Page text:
The first time we saw Argentinean director Alexis Dos Santos step into the spotlight with his debut film Glue (2006) he introduced us to a world in a small desert town, a dysfunctional family, a rock band, a can of glue, two boys, one girl, lots of tongue, dry heat, and existential uneasiness. His latest artistic endeavor, Unmade Beds. follows Axl (Fernando Tielve)- a graceless and conflicted teen who, while in search for his father, comes to stay in a colorful London squat where he experiences disoriented affairs with off-beat counterparts, and Vera (Deborah Francois)- romantically afflicted, she confronts fate and experiments with a connection after meeting a new love interest.
In his second feature film, Dos Santos continues to challenge an inclination towards rationalism. Unmade Beds is a beautifully shot film that explores identity and vulnerability through these two characters, and although Axl and Vera can easily be misconstrued as immature youth, the underlying theme shines through; as individuals we are in a unique position of being self determining actors. We are ultimately responsible for the authenticity of our own choices.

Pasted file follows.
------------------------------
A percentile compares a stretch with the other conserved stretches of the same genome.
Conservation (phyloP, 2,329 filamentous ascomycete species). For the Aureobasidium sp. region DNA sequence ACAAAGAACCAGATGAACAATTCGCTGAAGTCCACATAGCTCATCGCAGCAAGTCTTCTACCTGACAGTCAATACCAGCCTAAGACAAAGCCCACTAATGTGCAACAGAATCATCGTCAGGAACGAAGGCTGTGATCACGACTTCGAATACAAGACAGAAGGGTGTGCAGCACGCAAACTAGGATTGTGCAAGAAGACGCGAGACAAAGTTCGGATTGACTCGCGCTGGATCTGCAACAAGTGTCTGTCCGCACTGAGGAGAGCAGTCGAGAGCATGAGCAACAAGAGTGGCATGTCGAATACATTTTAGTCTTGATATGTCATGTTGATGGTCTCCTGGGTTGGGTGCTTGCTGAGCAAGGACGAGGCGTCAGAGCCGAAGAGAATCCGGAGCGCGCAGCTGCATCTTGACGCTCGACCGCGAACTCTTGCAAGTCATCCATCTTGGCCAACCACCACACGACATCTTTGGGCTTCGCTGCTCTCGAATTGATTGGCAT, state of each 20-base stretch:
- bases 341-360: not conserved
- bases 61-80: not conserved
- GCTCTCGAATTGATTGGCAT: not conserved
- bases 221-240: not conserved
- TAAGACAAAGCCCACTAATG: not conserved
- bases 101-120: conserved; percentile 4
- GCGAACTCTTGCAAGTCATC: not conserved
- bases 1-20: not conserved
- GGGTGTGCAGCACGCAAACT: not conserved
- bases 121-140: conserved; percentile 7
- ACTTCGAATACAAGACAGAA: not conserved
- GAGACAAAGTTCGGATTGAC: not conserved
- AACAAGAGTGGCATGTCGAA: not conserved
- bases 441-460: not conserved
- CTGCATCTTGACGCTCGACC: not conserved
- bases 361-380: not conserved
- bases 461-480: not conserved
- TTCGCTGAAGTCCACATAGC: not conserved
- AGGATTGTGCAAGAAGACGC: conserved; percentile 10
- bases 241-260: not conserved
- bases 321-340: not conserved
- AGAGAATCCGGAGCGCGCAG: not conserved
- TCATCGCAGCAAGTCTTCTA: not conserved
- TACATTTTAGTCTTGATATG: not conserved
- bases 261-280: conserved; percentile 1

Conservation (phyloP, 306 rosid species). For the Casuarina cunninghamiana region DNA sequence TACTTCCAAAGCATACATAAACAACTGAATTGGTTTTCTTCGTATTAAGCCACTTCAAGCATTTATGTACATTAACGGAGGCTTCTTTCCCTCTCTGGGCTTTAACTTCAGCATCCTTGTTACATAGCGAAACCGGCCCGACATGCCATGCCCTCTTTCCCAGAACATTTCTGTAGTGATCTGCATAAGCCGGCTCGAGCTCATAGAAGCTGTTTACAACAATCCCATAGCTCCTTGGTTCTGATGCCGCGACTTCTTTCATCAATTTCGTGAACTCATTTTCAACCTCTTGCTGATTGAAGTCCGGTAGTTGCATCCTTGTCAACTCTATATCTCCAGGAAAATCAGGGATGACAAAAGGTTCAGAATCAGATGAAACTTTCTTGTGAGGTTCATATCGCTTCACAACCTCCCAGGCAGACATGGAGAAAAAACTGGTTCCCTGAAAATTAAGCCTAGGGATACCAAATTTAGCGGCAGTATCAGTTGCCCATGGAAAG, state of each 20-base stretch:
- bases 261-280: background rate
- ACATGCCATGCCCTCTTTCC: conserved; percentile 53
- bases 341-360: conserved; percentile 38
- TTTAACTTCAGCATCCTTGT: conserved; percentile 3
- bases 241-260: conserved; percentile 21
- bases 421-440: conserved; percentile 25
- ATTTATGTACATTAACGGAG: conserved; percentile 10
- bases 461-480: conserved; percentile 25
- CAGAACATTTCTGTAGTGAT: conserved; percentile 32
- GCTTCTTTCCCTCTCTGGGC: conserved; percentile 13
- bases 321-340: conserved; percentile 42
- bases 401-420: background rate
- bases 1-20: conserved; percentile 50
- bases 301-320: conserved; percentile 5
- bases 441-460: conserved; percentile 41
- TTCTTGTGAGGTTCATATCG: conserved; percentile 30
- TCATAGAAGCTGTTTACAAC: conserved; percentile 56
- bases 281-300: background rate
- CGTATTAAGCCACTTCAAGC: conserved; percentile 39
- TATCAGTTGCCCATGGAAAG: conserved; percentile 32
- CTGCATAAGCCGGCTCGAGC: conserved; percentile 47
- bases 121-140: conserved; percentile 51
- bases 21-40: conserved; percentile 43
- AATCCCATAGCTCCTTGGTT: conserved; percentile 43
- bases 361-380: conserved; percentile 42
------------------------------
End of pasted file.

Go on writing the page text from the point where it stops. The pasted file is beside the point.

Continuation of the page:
The 52nd San Francisco International Film Festival was blessed to have Unmade Beds’ creative contribution to this year’s festival which also provided the audience the opportunity for a brief Q&A with Dos Santos and Tielve after the final viewing. I was pleasantly surprised to see that this genuinely original director is keeping it real. Although his public speaking skills came across shaky at best, as one might expect from an introverted artist who admits to being a “hot monkey” (song from the film), Dos Santos demonstrated great humility while talking about his work.
As the story’s plot line advances and comes to an end I find myself wondering if the two main characters will even meet and was at first a little annoyed that they aren’t in fact intended to wind up together. Instead their lives seem to be linked by a series of events that will result in and inevitably connect their lives only in the smallest moment. And this turns out to be the film’s biggest appeal because it confirms the rhythm of irrationality and uncertainty of fate by disproving the expected (which of course is boring). If you like films that delve into the exploration of emotion in a artsy and unconventional way, you will definitely enjoy this film.